Society Welfare including not only fair salary, safety working place for employees, but also favourable environment. As a rule the main role in maintaining of employees welfare is held by International Labour Organization (ILO), which set up base guaranties in sphere of labour and employment relations. ILO Conventions are recommendatory for countries-participants of this organization and doesn’t set up liability for there non-performance. Analysis revealed that, countries ratify only that conventions that is stand with national labour and employment legislation. In some countries there doesn’t set up minimum guaranties on federal level, welfare of employees is depend on employer’s initiative. In our days in lack of organizations which set up enough additional rights. Sustainability business is the main base for improving society welfare. In practice, social responsibility of business generates positive reaction of society, employees and increase profit of an organization. Society also may influence to employer’s business by refusing or vise versa purchasing of goods and using of service of socially responsible companies.
Keywords: Quality of Working PlaceEmployee’s WelfareEmployment and Labour LawInternational Labour Organization
Statistic indicates that international legislation is no effective enough to provide employee’s welfare. When employers will be high responsible and create safety working place, present for employees additional guarantees (for example, additional paid leave, compensation of travel coast for employee and his family), it will create basis for society welfare.
Occupational health and safety
The ILO estimates that some 2.3 million women and men around the world succumb to work-related accidents or diseases every year; this corresponds to over 6000 deaths every single day. Worldwide, there are around 340 million occupational accidents and 160 million victims of work-related illnesses annually. The ILO updates these estimates at intervals, and the updates indicate an increase of accidents and ill health. Some of the major findings in the ILO’s latest statistical data on occupational accidents and diseases, and work-related deaths on a world-wide level include the following: 1.Diseases related to work cause the most deaths among workers. Hazardous substances alone are estimated to cause 651,279 deaths a year. 2. The construction industry has a disproportionately high rate of recorded accidents. 3. Younger and older workers are particularly vulnerable. The ageing population in developed countries means that an increasing number of older persons are working and need special consideration (World Statistic of Occupational safety and health, ILO, 2016). Huge number of accidents leads to increasing numbers of disabled people. Many countries do not pay enough attention to this category and do not create conditions for increasing quality for their life.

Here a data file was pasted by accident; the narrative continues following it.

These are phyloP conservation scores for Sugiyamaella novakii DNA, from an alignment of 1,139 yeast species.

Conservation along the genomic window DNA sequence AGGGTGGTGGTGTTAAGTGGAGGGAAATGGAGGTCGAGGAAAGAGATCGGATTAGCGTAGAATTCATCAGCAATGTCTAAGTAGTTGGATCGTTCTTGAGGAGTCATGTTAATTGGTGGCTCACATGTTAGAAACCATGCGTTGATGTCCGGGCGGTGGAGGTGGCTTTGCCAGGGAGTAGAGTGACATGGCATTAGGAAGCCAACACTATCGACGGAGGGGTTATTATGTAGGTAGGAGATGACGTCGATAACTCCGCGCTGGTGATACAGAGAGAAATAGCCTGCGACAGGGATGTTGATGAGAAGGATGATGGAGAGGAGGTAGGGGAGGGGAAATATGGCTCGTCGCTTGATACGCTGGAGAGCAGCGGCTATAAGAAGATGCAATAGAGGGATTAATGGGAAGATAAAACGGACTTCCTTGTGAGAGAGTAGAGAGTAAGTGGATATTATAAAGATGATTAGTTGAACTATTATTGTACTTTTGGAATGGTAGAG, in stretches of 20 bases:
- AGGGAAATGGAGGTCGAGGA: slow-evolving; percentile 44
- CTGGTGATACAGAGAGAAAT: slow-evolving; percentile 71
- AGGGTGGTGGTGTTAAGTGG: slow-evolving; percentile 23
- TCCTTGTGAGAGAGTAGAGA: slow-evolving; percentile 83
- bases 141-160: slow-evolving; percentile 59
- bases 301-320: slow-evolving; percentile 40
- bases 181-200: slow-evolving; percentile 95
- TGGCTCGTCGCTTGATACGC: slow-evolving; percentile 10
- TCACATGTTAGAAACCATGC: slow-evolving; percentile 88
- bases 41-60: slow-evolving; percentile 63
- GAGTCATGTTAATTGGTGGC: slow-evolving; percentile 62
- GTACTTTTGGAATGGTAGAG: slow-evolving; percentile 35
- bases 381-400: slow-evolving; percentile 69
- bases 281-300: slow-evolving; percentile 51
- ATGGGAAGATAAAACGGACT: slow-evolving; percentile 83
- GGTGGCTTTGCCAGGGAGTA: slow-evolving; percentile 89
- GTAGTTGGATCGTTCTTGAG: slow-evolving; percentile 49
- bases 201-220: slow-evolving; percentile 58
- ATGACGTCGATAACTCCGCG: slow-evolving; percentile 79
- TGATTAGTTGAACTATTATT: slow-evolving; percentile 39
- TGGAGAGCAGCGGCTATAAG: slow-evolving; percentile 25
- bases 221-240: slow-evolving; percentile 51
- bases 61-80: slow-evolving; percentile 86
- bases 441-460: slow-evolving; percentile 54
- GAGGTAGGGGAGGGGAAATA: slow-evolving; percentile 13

Refusing to ratify most International Labour Organization Conventions
Many countries of the world is not ratified most ILO conventions. USA Ratified only two Fundamental ILO Conventions: Abolition of Forced Labour Convention, 1957 (No. 105) and Worst Forms of Child Labour Convention, 1999 (No. 182). To the contrary Russian Federation ratify 73 Conventions and 1 Protocol.
Average number of ILO conventions, ratify in the world consist only 37. It means that many countries in the world do not provide base employment rights for their citizens.
Social responsibility business is influence to social welfare
Social welfare is depends on not only state authority will, but social responsibility business, which guarantees presenting additional employment rights and social aid for their employees. Such activity can influence to society welfare.
Many countries refuse to obey to international employment and labour legislation. According to a specific of international law, other countries have no opportunity to influence to rogue countries. That is why international legal guaranties in not available for many people in the world. Quality and safety of working place, additional social guarantees influence to society’s welfare.
Why many countries in the world do not obey to ILO’s Conventions (by the example of USA)?